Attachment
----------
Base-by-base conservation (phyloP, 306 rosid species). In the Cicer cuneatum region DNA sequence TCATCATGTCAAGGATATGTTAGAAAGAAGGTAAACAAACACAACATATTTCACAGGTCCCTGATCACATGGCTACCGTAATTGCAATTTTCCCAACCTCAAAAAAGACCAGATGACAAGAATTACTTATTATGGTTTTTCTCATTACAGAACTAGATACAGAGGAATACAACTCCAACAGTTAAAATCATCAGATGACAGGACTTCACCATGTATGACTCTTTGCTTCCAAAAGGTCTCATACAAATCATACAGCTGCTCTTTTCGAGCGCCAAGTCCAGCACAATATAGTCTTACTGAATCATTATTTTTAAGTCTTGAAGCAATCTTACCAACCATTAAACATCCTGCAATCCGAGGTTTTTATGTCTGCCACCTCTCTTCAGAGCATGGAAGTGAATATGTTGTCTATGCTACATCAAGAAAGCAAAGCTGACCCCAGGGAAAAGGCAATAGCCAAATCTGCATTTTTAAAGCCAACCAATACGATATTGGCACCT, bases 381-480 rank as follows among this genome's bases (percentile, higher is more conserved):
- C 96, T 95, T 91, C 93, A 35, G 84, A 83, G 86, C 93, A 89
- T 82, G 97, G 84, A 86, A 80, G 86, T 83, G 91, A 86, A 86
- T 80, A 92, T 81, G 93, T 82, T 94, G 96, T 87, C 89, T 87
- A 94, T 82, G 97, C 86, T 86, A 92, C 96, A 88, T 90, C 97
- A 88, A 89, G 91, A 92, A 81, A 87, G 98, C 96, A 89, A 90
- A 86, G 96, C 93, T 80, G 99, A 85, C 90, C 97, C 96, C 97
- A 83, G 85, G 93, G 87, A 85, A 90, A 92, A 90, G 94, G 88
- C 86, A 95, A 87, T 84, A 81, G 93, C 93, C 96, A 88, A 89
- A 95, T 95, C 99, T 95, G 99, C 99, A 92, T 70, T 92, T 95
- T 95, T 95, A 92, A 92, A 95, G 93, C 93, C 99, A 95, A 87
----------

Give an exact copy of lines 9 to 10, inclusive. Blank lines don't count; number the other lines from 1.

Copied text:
- C 86, A 95, A 87, T 84, A 81, G 93, C 93, C 96, A 88, A 89
- A 95, T 95, C 99, T 95, G 99, C 99, A 92, T 70, T 92, T 95